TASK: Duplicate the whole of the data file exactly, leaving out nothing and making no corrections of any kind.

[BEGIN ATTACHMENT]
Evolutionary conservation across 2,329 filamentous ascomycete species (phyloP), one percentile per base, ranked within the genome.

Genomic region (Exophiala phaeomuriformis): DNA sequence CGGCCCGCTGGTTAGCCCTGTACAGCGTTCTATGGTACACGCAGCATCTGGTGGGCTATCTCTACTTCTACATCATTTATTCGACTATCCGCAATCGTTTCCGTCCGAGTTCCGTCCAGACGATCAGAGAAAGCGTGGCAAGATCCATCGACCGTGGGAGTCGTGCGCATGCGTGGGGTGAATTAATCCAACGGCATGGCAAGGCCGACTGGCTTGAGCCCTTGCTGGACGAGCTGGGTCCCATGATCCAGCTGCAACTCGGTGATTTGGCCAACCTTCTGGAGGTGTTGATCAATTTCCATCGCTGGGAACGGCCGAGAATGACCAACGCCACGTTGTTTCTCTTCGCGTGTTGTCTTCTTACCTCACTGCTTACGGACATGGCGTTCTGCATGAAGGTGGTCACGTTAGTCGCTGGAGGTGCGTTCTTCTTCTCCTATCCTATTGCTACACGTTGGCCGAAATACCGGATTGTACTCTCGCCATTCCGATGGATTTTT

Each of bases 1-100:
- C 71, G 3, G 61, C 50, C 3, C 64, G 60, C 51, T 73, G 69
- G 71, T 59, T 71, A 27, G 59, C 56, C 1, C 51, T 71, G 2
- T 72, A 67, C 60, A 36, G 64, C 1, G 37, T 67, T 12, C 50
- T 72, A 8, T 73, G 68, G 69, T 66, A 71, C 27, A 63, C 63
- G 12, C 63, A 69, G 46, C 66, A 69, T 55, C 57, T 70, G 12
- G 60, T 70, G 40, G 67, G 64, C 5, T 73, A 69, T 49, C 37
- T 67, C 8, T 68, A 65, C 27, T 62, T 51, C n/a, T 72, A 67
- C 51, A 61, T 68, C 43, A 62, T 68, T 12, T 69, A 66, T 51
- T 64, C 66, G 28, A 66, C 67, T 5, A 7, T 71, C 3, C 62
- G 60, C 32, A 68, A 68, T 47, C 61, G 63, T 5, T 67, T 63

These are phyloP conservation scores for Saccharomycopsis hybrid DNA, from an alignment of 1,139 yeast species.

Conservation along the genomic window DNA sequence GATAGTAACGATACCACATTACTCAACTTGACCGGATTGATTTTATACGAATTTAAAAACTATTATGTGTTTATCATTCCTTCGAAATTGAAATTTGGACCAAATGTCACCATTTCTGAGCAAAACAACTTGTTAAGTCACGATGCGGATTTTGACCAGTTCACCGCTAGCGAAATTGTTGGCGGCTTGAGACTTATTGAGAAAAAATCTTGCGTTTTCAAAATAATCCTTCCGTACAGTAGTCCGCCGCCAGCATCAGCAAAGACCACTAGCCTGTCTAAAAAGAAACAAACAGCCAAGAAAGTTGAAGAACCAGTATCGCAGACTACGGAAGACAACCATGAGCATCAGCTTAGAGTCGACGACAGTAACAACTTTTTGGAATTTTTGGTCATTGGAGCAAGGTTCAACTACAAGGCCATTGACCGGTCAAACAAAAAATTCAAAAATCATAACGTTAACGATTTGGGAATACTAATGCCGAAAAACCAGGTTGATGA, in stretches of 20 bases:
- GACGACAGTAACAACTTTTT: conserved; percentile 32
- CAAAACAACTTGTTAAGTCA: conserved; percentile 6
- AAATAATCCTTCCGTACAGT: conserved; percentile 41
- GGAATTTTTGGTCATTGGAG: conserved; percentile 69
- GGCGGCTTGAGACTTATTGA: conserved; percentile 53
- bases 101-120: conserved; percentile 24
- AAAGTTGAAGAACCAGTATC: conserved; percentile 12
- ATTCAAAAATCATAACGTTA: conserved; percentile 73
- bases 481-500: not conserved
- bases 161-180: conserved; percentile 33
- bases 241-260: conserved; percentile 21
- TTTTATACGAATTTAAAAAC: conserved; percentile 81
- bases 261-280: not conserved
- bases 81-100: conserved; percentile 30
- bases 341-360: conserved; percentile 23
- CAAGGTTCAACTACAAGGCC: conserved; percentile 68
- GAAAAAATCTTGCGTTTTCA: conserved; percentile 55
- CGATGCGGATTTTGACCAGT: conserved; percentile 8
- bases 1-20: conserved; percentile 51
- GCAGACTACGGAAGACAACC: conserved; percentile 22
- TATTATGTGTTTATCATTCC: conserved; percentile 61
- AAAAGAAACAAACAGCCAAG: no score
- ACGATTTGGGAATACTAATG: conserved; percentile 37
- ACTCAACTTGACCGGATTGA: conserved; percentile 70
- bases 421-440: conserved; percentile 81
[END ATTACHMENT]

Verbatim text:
Evolutionary conservation across 2,329 filamentous ascomycete species (phyloP), one percentile per base, ranked within the genome.

Genomic region (Exophiala phaeomuriformis): DNA sequence CGGCCCGCTGGTTAGCCCTGTACAGCGTTCTATGGTACACGCAGCATCTGGTGGGCTATCTCTACTTCTACATCATTTATTCGACTATCCGCAATCGTTTCCGTCCGAGTTCCGTCCAGACGATCAGAGAAAGCGTGGCAAGATCCATCGACCGTGGGAGTCGTGCGCATGCGTGGGGTGAATTAATCCAACGGCATGGCAAGGCCGACTGGCTTGAGCCCTTGCTGGACGAGCTGGGTCCCATGATCCAGCTGCAACTCGGTGATTTGGCCAACCTTCTGGAGGTGTTGATCAATTTCCATCGCTGGGAACGGCCGAGAATGACCAACGCCACGTTGTTTCTCTTCGCGTGTTGTCTTCTTACCTCACTGCTTACGGACATGGCGTTCTGCATGAAGGTGGTCACGTTAGTCGCTGGAGGTGCGTTCTTCTTCTCCTATCCTATTGCTACACGTTGGCCGAAATACCGGATTGTACTCTCGCCATTCCGATGGATTTTT

Each of bases 1-100:
- C 71, G 3, G 61, C 50, C 3, C 64, G 60, C 51, T 73, G 69
- G 71, T 59, T 71, A 27, G 59, C 56, C 1, C 51, T 71, G 2
- T 72, A 67, C 60, A 36, G 64, C 1, G 37, T 67, T 12, C 50
- T 72, A 8, T 73, G 68, G 69, T 66, A 71, C 27, A 63, C 63
- G 12, C 63, A 69, G 46, C 66, A 69, T 55, C 57, T 70, G 12
- G 60, T 70, G 40, G 67, G 64, C 5, T 73, A 69, T 49, C 37
- T 67, C 8, T 68, A 65, C 27, T 62, T 51, C n/a, T 72, A 67
- C 51, A 61, T 68, C 43, A 62, T 68, T 12, T 69, A 66, T 51
- T 64, C 66, G 28, A 66, C 67, T 5, A 7, T 71, C 3, C 62
- G 60, C 32, A 68, A 68, T 47, C 61, G 63, T 5, T 67, T 63

These are phyloP conservation scores for Saccharomycopsis hybrid DNA, from an alignment of 1,139 yeast species.

Conservation along the genomic window DNA sequence GATAGTAACGATACCACATTACTCAACTTGACCGGATTGATTTTATACGAATTTAAAAACTATTATGTGTTTATCATTCCTTCGAAATTGAAATTTGGACCAAATGTCACCATTTCTGAGCAAAACAACTTGTTAAGTCACGATGCGGATTTTGACCAGTTCACCGCTAGCGAAATTGTTGGCGGCTTGAGACTTATTGAGAAAAAATCTTGCGTTTTCAAAATAATCCTTCCGTACAGTAGTCCGCCGCCAGCATCAGCAAAGACCACTAGCCTGTCTAAAAAGAAACAAACAGCCAAGAAAGTTGAAGAACCAGTATCGCAGACTACGGAAGACAACCATGAGCATCAGCTTAGAGTCGACGACAGTAACAACTTTTTGGAATTTTTGGTCATTGGAGCAAGGTTCAACTACAAGGCCATTGACCGGTCAAACAAAAAATTCAAAAATCATAACGTTAACGATTTGGGAATACTAATGCCGAAAAACCAGGTTGATGA, in stretches of 20 bases:
- GACGACAGTAACAACTTTTT: conserved; percentile 32
- CAAAACAACTTGTTAAGTCA: conserved; percentile 6
- AAATAATCCTTCCGTACAGT: conserved; percentile 41
- GGAATTTTTGGTCATTGGAG: conserved; percentile 69
- GGCGGCTTGAGACTTATTGA: conserved; percentile 53
- bases 101-120: conserved; percentile 24
- AAAGTTGAAGAACCAGTATC: conserved; percentile 12
- ATTCAAAAATCATAACGTTA: conserved; percentile 73
- bases 481-500: not conserved
- bases 161-180: conserved; percentile 33
- bases 241-260: conserved; percentile 21
- TTTTATACGAATTTAAAAAC: conserved; percentile 81
- bases 261-280: not conserved
- bases 81-100: conserved; percentile 30
- bases 341-360: conserved; percentile 23
- CAAGGTTCAACTACAAGGCC: conserved; percentile 68
- GAAAAAATCTTGCGTTTTCA: conserved; percentile 55
- CGATGCGGATTTTGACCAGT: conserved; percentile 8
- bases 1-20: conserved; percentile 51
- GCAGACTACGGAAGACAACC: conserved; percentile 22
- TATTATGTGTTTATCATTCC: conserved; percentile 61
- AAAAGAAACAAACAGCCAAG: no score
- ACGATTTGGGAATACTAATG: conserved; percentile 37
- ACTCAACTTGACCGGATTGA: conserved; percentile 70
- bases 421-440: conserved; percentile 81